When flying in foreign airspace, it’s important to be able to understand air traffic control’s (ATC) instructions as well as being able to communicate back. Let’s start with the two basic directions:
Let’s say you encounter a line of thunderstorms along your route. You may have to notify ATC which direction you will have to change your course (left or right) and by how many degrees (ex. 30 degrees, 60 degrees).
In some cases ATC may communicate a direction to you relative to a compass. Here’s a sample of the directions on a compass.
Quite often ATC will assign you a vector. A vector is a heading or direction to follow. Normally ATC will give you a vector to help you avoid adverse weather, traffic or to get you on course.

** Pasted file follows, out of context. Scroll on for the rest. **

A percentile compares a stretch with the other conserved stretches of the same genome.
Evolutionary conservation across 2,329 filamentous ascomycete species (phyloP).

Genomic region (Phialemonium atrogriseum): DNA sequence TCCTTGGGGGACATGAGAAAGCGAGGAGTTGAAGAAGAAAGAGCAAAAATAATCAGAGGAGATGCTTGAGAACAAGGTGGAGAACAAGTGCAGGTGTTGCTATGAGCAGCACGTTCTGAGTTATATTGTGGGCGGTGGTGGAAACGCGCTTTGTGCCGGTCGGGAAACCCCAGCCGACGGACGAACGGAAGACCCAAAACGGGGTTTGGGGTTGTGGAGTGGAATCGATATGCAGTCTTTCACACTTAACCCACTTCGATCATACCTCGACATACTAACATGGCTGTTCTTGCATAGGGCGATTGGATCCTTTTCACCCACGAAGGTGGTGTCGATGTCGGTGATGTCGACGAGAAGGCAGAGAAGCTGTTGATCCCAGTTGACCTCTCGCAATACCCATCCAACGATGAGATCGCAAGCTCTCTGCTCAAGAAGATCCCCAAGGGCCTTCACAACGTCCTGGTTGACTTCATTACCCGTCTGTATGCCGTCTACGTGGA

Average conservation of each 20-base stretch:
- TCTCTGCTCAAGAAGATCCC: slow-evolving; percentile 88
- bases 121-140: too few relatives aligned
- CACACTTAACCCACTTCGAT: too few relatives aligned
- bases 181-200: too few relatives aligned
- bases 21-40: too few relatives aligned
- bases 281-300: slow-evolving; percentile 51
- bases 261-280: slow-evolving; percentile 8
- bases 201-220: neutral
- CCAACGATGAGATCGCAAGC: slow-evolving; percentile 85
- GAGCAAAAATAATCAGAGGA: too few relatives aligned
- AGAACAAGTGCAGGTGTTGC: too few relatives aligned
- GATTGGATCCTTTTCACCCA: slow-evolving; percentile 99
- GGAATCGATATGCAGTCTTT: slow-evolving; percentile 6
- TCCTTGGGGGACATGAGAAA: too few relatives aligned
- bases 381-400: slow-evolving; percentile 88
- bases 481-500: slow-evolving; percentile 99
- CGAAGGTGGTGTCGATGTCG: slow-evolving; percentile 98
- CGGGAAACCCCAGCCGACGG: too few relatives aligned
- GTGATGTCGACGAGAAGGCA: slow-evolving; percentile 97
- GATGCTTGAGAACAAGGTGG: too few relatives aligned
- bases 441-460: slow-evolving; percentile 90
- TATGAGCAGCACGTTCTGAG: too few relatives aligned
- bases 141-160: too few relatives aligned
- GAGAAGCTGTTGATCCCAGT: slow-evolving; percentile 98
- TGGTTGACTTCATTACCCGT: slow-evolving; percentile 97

Here are a few real world examples of what you might hear over the radio.
[su_audio url=”https://dl.dropbox.com/s/c98aqdkoxuinip8/ATC1%20final.mp3″ width=”30%”] https://drive.google.com/file/d/0B_IcHx2tNOZOZ0ZUbmxRSGtCOXc/edit?usp=sharing[/su_audio]
“N4247E, JFK Center, radar contact 5 miles to the south of LaGuardia airport, turn right heading 090”
[su_audio url=”https://dl.dropbox.com/s/8u2cb49jgxafy31/ATC2%20final.mp3″ width=”30%”] https://drive.google.com/file/d/0B_IcHx2tNOZOZ0ZUbmxRSGtCOXc/edit?usp=sharing[/su_audio]
“N4247E, Miami Approach, turn left heading 270, descend and maintain 2,500 feet, contact Miami Tower on 120.7”